It has the potential to be a real win-win scenario. They count on our expertise to help them. We don't have to take any more balance sheet risk or tie up any more capital in the industry, so we could charge service and workout fees, which will mainly fall to our bottom line since we already have the infrastructure and people in place to handle this. So, hopefully, we could work something out in the near future.

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Unidentified Company Representative [21]

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Next question from a private investor. Why would you even consider selling a bank when the investment community is valuing MFIN (technical difficulty) [so away on a bank?]

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Andrew M. Murstein, Medallion Financial Corp. - President, COO & Non-Independent Director [22]

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Yes. I don't know if everyone heard. It was a little muffled. But the question was, would we consider -- why would we consider selling the bank or a piece of the bank?

As we noted in the release and in my remarks, there's been renewed interest from third parties about purchasing a portion or all the bank as well as with respect to partnership opportunities, these came in unsolicited to us recently.

We firmly believe that the bank alone is worth a multiple of our market cap. We're not actively pursuing a sale. We'd be remiss, though, if we didn't at least explore whether the interest is bona fide. And if there's an opportunity to create significant value for shareholders, that's what we'd like to do.

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Unidentified Company Representative [23]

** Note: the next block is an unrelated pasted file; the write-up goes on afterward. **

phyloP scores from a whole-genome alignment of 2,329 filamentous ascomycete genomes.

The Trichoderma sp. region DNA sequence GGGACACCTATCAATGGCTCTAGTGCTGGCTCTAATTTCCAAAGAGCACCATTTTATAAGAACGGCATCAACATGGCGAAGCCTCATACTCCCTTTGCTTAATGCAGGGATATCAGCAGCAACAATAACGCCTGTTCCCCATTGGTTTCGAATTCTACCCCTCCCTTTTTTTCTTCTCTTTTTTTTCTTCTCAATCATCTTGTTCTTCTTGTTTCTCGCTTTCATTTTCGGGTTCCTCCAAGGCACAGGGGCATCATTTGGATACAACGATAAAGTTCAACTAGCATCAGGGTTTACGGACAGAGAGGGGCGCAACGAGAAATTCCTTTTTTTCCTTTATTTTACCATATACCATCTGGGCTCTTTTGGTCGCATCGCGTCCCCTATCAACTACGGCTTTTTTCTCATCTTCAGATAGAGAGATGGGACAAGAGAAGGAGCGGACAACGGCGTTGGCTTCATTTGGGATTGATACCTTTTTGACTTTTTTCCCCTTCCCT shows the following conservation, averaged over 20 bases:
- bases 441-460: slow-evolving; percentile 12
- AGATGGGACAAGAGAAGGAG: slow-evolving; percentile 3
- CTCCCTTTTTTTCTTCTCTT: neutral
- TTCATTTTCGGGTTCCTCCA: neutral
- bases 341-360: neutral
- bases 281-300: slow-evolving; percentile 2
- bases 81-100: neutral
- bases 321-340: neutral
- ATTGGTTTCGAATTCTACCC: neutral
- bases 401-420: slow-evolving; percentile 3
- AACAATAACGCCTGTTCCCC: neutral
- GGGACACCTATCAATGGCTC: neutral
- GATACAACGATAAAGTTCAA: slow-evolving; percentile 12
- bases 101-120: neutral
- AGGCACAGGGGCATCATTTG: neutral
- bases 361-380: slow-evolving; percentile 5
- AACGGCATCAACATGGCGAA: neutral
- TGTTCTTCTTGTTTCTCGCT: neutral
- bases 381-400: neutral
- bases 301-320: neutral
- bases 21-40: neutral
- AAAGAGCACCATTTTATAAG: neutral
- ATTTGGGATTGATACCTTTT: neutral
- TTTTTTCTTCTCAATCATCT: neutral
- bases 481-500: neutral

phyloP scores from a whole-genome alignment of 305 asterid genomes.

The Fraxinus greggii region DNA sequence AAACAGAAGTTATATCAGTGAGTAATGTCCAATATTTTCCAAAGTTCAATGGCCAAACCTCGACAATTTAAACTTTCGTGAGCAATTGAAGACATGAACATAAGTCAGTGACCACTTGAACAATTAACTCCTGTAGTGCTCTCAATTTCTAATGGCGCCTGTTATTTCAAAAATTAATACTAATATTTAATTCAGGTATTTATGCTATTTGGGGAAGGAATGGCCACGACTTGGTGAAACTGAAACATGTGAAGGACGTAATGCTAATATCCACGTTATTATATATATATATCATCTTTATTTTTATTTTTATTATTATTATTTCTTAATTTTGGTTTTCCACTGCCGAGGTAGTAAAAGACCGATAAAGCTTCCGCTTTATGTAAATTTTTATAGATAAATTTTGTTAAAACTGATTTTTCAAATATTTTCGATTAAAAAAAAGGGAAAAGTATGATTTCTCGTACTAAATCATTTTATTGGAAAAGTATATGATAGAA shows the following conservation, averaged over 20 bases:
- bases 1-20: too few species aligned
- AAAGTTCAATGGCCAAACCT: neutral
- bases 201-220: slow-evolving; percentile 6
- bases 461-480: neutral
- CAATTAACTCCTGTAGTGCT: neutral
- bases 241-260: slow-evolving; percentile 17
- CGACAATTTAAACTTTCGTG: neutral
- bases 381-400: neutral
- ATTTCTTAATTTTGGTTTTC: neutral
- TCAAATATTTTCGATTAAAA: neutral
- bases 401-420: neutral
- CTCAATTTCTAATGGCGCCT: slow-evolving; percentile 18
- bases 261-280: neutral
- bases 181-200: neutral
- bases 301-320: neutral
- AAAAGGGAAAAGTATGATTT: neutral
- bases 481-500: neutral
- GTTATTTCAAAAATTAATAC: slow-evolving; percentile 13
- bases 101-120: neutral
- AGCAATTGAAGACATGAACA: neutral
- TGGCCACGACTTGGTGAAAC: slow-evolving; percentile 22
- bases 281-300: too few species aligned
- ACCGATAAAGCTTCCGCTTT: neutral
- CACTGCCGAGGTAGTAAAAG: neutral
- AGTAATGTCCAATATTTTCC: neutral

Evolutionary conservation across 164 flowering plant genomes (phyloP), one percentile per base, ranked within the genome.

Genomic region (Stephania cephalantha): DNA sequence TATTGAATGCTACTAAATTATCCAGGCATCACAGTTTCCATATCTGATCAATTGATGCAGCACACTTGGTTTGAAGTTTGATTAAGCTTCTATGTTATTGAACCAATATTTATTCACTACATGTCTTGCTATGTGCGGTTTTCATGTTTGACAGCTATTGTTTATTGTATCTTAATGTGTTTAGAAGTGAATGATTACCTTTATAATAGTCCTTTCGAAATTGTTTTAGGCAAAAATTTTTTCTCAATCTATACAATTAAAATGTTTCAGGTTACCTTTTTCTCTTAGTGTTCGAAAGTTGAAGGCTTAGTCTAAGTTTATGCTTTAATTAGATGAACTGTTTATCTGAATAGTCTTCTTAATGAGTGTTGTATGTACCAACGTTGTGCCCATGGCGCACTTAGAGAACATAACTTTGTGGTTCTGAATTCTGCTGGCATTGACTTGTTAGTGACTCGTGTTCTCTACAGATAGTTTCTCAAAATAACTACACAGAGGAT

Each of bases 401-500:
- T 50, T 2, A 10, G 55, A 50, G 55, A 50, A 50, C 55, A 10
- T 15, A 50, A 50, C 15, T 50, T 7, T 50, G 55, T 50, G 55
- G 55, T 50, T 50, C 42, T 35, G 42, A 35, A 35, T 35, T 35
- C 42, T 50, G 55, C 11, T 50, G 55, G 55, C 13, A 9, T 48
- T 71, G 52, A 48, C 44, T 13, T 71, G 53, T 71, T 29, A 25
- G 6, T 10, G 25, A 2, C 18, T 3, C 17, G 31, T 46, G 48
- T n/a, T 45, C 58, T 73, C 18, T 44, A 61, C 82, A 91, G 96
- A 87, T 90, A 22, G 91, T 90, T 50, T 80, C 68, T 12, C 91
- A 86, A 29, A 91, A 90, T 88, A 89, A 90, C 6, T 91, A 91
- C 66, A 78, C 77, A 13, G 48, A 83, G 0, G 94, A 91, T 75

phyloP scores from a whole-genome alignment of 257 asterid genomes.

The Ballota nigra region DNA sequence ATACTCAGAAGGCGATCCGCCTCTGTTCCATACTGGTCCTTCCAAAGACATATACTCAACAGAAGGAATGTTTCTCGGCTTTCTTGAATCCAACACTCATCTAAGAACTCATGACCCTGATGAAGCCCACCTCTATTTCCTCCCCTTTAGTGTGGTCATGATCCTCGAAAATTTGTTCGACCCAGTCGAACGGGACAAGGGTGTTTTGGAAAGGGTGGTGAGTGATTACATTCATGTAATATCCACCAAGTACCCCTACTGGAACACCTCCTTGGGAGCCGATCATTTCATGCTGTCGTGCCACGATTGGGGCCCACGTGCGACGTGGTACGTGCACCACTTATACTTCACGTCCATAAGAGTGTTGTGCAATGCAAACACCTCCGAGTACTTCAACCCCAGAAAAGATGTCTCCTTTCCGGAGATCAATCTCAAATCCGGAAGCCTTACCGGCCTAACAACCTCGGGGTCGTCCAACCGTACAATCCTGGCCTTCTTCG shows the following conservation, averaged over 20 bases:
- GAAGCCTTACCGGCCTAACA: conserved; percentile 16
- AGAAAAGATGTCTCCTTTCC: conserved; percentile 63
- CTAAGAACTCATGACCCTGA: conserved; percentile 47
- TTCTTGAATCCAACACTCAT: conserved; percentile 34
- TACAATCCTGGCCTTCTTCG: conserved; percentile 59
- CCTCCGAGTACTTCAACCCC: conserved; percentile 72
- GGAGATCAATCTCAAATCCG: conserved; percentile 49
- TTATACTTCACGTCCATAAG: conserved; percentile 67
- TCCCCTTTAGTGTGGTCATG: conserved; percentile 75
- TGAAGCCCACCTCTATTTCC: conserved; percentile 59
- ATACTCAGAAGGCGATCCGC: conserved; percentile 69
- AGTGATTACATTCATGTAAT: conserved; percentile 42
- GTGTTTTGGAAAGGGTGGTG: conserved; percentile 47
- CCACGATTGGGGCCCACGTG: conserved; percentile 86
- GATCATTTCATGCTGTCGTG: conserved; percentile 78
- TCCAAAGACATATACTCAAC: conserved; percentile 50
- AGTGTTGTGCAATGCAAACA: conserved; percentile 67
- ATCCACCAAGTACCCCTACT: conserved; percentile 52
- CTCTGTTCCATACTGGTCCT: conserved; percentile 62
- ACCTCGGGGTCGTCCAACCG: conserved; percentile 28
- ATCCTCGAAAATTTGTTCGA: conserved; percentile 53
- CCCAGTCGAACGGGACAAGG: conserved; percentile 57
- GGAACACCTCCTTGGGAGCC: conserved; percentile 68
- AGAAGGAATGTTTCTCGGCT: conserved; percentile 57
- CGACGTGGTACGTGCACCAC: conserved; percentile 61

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The next question. Is there potential to see a dividend come back in 2019?

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Andrew M. Murstein, Medallion Financial Corp. - President, COO & Non-Independent Director [24]

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We're hopeful. Regarding the dividend, our board reviews our dividend policy quarterly. And if the dividend's reinstated, we'd announce it in due course. That's -- and capital allocation, priority is really continue to be deleveraging the company and growing our consumer business with those high ROEs, but again, we'd be hopeful for that in 2019.

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Unidentified Company Representative [25]

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Next question from a private investor. Does the performance of the RV loan portfolio at Medallion Bank track the performance of the broader nonprime auto lending market with respect to delinquency trends?

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Andrew M. Murstein, Medallion Financial Corp. - President, COO & Non-Independent Director [26]

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Actually, the -- sorry, is that the, the full question?

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Unidentified Company Representative [27]

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Yes, I just wanted to finish. Also, second part is, if it does, is there a concern about increasing delinquency rate in that segment, especially as the bank and parent company are trying to weather the beating that medallions and medallion loans have taken?

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Andrew M. Murstein, Medallion Financial Corp. - President, COO & Non-Independent Director [28]